At U of T, I met several other students from across the country who had also been contacted by CSIS at their undergraduate institutions. Simply showing up unannounced at students’ homes, or approaching them randomly outside mosques—as has been reported to me by others—seems like a very heavy-handed and unsophisticated approach given that youth are in a vulnerable position. I felt through my experiences with CSIS that the needs, convenience or comfort of students were less important than their mandate.

Should the public not be given the means to understand the nature of CSIS’s outreach program? What is the scope? What are the goals? How is success measured? This basic information can the provide context that might make target communities feel more comfortable with how they fit within the bigger picture. Without context, it would be hard to dissuade even a casual observer that these outreach activities are not discriminatory on the surface.

If CSIS is interested in building relationships with Muslim youth on a national scale, it would be wise to establish processes that help foster trust, accountability and transparency. Unfortunately, my encounters with the agency were everything but that.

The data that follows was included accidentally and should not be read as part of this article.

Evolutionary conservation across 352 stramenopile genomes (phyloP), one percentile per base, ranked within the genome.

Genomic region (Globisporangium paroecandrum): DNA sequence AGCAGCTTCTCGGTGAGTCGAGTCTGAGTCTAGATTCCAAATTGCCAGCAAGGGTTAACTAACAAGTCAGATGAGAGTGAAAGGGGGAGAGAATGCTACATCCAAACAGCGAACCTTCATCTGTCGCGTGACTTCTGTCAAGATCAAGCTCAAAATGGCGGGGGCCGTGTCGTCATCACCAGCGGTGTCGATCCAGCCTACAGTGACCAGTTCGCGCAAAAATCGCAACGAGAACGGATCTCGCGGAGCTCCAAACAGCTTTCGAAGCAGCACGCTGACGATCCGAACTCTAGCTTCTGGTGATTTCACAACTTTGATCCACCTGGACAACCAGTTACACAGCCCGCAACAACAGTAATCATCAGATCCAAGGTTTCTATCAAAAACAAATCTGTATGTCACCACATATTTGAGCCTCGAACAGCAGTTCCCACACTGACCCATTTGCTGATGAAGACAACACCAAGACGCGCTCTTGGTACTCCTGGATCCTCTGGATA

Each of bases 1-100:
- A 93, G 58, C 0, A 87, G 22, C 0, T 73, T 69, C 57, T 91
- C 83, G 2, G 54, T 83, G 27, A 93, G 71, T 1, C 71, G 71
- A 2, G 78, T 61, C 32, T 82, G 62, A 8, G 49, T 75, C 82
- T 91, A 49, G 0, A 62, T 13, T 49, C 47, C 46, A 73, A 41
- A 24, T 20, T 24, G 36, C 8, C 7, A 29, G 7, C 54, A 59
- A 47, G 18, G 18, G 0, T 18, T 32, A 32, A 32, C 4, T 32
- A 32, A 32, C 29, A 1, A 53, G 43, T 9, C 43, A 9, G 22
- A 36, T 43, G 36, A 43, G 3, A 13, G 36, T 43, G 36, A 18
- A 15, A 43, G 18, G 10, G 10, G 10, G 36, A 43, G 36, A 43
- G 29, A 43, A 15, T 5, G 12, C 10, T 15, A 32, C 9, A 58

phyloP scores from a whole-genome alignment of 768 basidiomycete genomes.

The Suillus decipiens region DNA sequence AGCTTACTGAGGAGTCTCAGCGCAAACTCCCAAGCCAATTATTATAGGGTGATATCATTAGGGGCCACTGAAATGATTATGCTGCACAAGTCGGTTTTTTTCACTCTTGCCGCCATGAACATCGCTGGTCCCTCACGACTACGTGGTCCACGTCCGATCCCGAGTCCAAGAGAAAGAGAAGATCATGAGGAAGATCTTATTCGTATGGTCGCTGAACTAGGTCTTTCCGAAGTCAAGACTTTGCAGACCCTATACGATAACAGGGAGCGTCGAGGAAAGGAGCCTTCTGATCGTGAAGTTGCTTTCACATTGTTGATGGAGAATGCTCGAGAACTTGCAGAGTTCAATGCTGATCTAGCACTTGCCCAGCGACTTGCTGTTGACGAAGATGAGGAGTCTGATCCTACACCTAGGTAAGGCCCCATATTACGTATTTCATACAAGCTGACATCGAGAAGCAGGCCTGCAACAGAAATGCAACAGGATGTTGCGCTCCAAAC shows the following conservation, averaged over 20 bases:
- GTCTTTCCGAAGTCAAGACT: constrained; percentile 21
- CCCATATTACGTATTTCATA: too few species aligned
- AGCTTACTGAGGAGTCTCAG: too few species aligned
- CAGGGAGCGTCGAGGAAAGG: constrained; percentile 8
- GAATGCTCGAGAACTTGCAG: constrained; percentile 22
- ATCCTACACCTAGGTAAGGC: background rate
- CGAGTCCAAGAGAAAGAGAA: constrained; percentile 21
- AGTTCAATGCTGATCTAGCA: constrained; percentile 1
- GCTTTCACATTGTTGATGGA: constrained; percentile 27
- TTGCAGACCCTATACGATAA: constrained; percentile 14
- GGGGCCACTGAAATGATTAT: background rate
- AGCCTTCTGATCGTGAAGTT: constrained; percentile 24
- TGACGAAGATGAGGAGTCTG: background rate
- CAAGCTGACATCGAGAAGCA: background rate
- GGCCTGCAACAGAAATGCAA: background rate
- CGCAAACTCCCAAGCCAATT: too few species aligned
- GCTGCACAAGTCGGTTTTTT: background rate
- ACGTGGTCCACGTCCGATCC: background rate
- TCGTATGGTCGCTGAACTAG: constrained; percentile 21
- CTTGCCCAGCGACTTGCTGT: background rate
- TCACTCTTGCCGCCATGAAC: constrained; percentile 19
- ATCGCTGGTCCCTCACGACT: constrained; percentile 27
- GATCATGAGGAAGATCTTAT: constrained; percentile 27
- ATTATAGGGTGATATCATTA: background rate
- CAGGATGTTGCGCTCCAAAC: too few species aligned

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If CSIS calls:

1. Remember your rights

For any student, Muslim or otherwise, who has been contacted in some manner, remember that you have the right to refuse. Although politely declining the invitation may not mean future solicitations will not arise, it is important to remember that you can also set boundaries depending on your comfort level. If you would like to proceed, you can ask for further identification or take time to get back to them.

2. Get help from your college or university

Your student union may be able to connect you with additional support. The recent CSIS hotline at U of T may be an excellent avenue to get free legal advice on next steps. You can also contact the Canadian Muslim Lawyers Association or National Council of Canadian Muslims.

3. Meet in a public place and bring a friend

Meet at a place where you feel comfortable, preferably a place with cameras that can document the interaction. Bring a friend along to observe from a distance.